An English director adept in adapting dramatic literature, Joe Wright also demonstrated a facility with more modern day fare that was far removed from the period costume dramas for which he had first...
ABC has canceled Jason Alexander's new sitcom, Bob Patterson, for its inability to spark Nielsen ratings before completing its initial 13-episode run, according to the Hollywood Reporter. After a rough start in the competitive Tuesday 9 p.m. slot against NBC's Frasier, Patterson, in which Alexander plays a motivational speaker with a messed-up personal life, was moved to the 9:30 p.m. slot in hopes to increase ratings, but it still flopped. Patterson is the second comedy series built around a former Seinfeld sidekick to be canceled. NBC dropped The Michael Richards Show in early December. Next at the bat is Julia Louis-Dreyfus, whose comedy series 23:12 is set to launch on NBC in March.
Bruce Springsteen won a legal battle in a London court on Tuesday against the British company Masquerade Music, which was appealing an earlier ruling that blocked the unauthorized use of his music, Reuters reports. It was argued that Springsteen's copyright was breached after the company expressed interest in releasing the album Before the Fame, which contained over two dozen songs composed by Springsteen between 1970 and 1972. Springsteen said he was defending the ownership of his music.
Leonardo DiCaprio has signed on to star as a twin in the upcoming drama Johnny Eck, Reuters reports. The film relates the story of twins Robert and Johnny Eckardt, who are identical in every way except that Johnny was born without the lower half of his body and learned to walk on his hands. When Johnny becomes a world famous sideshow performer called "the Half Boy," Robert becomes his manager. Caroline Thompson (Edward Scissorhands) will write the screenplay for the film that is being produced by Pelagius Entertainment's Joe Fries and Mark Gordon.
Tom Cruise will narrate the new Imax film Space Station, taking viewers on a cinematic journey shot by 25 astronauts and cosmonauts from Florida's Kennedy Space Center to the International Space Station. "Tom Cruise brings a special dimension to this exciting project, which takes the Imax 3D experience to even more spectacular heights," Greg Foster, president of filmed entertainment for Imax, told Reuters. The film is scheduled to debut early next spring.
Paul McCartney released his second charity single, "Freedom," on Monday after a huge public demand, his publicist told Reuters. Money raised by the new single will go to the Robin Hood Foundation, which helps the families of the victims of Sept. 11 and New York firemen and police. His previous charity single, "From a Lover to a Friend," entered the UK chart at number 45 on Sunday.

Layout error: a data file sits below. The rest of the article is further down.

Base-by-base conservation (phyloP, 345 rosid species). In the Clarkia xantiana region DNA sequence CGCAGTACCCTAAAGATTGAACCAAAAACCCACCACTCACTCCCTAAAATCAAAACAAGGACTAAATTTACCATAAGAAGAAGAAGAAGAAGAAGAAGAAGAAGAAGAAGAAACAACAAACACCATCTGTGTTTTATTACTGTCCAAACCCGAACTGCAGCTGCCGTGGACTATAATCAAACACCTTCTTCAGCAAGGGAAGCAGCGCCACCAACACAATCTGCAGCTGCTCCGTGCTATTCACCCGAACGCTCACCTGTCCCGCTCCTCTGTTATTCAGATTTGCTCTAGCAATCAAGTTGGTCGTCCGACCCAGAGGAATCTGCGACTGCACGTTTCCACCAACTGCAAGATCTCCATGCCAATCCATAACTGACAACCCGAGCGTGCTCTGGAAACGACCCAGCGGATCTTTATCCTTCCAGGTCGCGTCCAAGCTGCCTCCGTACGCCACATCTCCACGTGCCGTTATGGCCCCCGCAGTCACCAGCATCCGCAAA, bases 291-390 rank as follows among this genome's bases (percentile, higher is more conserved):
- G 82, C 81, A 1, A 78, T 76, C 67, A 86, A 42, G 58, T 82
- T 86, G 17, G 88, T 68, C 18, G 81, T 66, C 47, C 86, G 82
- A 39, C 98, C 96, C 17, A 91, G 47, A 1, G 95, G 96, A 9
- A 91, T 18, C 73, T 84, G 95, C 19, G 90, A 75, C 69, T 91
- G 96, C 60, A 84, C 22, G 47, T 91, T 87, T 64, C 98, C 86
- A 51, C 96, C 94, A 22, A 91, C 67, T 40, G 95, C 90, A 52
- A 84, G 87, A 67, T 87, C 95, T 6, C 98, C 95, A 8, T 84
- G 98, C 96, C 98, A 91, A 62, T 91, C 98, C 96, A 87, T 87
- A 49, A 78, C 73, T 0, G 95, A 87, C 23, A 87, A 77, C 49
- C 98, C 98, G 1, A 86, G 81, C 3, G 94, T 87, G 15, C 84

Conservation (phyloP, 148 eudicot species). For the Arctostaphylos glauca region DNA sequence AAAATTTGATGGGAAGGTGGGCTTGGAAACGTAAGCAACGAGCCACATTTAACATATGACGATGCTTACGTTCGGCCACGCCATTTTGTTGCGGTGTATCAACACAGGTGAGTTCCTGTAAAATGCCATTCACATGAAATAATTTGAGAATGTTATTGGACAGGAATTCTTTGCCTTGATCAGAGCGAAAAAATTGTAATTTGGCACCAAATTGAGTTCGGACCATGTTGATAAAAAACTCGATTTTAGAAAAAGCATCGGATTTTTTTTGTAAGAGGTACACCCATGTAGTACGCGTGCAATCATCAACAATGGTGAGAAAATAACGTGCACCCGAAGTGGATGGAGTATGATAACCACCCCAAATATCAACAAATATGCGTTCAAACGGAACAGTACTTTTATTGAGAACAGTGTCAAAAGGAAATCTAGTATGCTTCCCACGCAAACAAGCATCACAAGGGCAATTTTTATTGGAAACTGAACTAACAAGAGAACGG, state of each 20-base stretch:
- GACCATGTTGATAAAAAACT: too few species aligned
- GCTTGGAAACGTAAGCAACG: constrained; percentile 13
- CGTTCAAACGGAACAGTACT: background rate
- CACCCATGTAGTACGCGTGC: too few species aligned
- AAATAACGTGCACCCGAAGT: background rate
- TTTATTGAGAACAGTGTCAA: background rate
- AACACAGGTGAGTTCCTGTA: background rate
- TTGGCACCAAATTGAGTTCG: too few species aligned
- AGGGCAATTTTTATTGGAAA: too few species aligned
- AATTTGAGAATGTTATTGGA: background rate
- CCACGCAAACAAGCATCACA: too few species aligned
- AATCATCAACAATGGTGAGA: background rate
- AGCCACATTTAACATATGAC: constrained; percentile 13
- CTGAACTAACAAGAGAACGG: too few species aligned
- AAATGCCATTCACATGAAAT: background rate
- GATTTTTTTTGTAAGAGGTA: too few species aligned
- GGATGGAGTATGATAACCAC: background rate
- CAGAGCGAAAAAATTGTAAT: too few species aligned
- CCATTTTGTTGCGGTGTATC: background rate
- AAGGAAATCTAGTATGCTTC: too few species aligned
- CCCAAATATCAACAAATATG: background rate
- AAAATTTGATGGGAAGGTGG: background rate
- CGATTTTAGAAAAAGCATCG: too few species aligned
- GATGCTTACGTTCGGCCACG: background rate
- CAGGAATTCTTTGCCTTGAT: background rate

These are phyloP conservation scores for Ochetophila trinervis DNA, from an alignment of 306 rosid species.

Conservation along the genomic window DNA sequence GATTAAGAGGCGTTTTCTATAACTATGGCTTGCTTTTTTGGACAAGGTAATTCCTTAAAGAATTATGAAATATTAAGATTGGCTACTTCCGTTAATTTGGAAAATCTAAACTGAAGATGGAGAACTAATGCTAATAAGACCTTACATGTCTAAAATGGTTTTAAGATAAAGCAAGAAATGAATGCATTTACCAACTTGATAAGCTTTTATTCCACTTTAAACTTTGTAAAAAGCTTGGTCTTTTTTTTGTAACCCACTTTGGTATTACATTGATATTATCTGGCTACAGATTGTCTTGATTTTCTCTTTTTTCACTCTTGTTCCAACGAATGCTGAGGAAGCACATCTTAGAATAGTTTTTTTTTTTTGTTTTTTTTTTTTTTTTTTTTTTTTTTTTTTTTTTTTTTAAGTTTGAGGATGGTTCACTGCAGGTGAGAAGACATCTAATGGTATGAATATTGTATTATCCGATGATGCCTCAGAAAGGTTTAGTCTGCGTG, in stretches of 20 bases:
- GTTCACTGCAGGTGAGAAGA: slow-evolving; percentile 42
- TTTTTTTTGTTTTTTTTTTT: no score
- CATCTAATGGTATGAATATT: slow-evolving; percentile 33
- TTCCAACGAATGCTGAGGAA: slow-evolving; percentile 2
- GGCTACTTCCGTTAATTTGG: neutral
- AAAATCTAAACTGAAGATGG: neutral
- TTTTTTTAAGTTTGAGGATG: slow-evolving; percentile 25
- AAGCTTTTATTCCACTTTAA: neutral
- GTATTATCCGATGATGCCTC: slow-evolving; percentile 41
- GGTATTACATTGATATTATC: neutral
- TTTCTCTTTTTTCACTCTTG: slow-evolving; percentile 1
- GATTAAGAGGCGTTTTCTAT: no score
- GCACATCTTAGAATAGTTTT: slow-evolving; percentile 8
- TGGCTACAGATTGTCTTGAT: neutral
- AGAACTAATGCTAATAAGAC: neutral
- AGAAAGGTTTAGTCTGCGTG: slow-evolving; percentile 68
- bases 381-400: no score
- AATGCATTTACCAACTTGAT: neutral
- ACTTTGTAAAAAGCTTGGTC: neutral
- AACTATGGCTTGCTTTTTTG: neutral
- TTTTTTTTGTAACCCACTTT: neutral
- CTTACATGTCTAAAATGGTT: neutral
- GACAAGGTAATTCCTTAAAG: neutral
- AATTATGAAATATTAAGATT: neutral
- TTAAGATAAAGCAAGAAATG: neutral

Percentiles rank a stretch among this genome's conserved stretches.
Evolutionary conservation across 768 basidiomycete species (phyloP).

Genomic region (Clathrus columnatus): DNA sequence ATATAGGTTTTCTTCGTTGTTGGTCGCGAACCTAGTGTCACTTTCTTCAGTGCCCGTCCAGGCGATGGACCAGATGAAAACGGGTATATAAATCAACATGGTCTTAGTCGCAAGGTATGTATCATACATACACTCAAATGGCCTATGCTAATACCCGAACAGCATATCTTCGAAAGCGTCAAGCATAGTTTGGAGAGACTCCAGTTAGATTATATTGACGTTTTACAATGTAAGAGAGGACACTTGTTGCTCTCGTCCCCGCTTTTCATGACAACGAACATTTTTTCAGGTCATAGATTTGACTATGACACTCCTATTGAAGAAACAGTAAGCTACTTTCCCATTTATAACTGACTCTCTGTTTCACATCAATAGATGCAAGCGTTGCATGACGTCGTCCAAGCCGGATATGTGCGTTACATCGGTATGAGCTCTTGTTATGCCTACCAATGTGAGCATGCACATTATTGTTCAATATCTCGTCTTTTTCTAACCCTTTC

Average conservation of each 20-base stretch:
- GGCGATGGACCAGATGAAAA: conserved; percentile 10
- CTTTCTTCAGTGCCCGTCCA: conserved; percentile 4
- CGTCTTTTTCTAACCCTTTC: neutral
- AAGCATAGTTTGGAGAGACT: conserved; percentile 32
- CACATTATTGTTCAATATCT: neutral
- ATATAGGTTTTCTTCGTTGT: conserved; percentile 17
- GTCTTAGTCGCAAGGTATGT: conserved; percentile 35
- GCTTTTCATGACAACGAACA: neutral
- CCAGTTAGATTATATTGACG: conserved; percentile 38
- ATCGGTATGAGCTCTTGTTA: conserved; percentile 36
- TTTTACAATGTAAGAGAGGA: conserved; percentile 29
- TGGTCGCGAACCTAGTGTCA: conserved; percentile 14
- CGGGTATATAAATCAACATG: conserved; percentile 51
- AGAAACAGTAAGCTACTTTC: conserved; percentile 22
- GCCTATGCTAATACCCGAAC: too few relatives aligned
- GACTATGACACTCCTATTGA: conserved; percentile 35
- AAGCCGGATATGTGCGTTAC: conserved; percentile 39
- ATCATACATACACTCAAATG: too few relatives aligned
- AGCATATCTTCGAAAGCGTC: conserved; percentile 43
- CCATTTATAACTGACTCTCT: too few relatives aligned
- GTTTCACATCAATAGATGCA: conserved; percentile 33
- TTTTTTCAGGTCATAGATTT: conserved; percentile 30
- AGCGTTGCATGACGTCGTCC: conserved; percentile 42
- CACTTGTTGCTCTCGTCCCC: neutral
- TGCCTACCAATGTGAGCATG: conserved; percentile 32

Kathleen Turner will play the seductive older woman Mrs. Robinson in the stage version of the 1967 film The Graduate. Jason Biggs of American Pie will portray Benjamin Braddock, the young man she seduces, and Alicia Silverstone will co-star as her daughter, Elaine. According to The Associated Press, the stage production will begin a pre-Broadway tour in January with shows in Baltimore, Toronto, Ontario and Boston. It will then begin preview performances in New York on March 15 with an April 4 opening at a theater yet to be announced.
Web research firm Webnoize confirmed that online music service use has risen since the shut own of Napster earlier this year. According to the report, users swapped a whopping 1.81 billion media files on alternative online services like Kaaza, MusicCity and Grosker in the month of October, Reuters reports. All three applications use software licensed from FastTrack, an Amsterdam-based peer-to-peer technology, and share the same network.
HBO has decided to pick up their Emmy-winning show Sex and the City for a fifth season, Reuters reports. The six remaining episodes from season four are set to bow Jan. 6 though Feb. 10. The cable network plans to premiere season five in June.
Public Broadcasting Corp. announced Monday that it will reduce its 565-person workforce by 10% and close its Midwest programming office due to tough economic times, Reuters reports. PBS president-CEO Pat Mitchell said the network regretted having to cut jobs, but that the move was necessary to preserve programming integrity.
Retiring SAG president Bill Daniels urged its members on Sunday to try to work with the newly elected president, Melissa Gilbert, rather than battling her, or she would face the same massive divisiveness that dogged him during his two-year term, Reuters reports. The controversy stems from the 25,000 New York ballots lacking a signature line and the discrepancies of making New York voters' deadline two days later then the rest of the country. Gilbert was elected president of the Screen Actors Guild on Nov. 2, beating veteran television star Valerie Harper in a bitter contest.
A Happy Place, the 11-month-old production company founded by 'N Sync's Lance Bass, producers Rich Hull and Wendy Thorlakson, music manager Johnny Wright and attorney Joe Anderson, has acquired the romantic comedy Mamma's Boy as their next project. Bass is also taking the starring role for the second time on the big screen. Written by first-time scribe Mark Hatmaker, the film follows the story and misadventures of a young professional who still lives at home with his mother while she attempts to find him a wife.